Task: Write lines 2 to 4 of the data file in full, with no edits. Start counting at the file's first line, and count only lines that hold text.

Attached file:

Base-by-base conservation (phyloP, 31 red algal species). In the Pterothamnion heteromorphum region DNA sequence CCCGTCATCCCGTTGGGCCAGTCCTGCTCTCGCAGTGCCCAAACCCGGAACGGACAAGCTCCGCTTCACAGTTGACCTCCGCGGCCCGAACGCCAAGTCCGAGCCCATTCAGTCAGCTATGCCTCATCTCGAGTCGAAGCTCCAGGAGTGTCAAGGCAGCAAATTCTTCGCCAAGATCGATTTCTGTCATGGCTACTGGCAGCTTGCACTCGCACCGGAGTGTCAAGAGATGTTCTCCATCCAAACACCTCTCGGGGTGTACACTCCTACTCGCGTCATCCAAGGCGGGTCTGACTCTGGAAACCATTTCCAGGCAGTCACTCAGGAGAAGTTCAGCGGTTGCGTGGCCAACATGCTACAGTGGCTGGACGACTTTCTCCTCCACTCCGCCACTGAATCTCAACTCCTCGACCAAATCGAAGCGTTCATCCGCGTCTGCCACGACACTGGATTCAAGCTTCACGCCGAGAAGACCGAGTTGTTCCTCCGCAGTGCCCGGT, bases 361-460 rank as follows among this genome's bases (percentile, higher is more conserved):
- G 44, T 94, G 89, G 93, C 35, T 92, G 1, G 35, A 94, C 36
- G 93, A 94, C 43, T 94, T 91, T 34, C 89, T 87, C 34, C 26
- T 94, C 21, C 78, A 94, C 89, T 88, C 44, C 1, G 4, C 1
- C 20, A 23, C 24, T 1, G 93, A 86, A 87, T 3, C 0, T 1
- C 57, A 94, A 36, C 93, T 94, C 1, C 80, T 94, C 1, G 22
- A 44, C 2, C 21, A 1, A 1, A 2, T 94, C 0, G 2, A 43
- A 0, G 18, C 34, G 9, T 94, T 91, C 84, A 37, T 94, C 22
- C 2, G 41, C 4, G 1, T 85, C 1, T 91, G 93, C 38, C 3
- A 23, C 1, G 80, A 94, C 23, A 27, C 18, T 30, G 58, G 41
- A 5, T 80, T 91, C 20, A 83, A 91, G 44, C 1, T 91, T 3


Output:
- G 44, T 94, G 89, G 93, C 35, T 92, G 1, G 35, A 94, C 36
- G 93, A 94, C 43, T 94, T 91, T 34, C 89, T 87, C 34, C 26
- T 94, C 21, C 78, A 94, C 89, T 88, C 44, C 1, G 4, C 1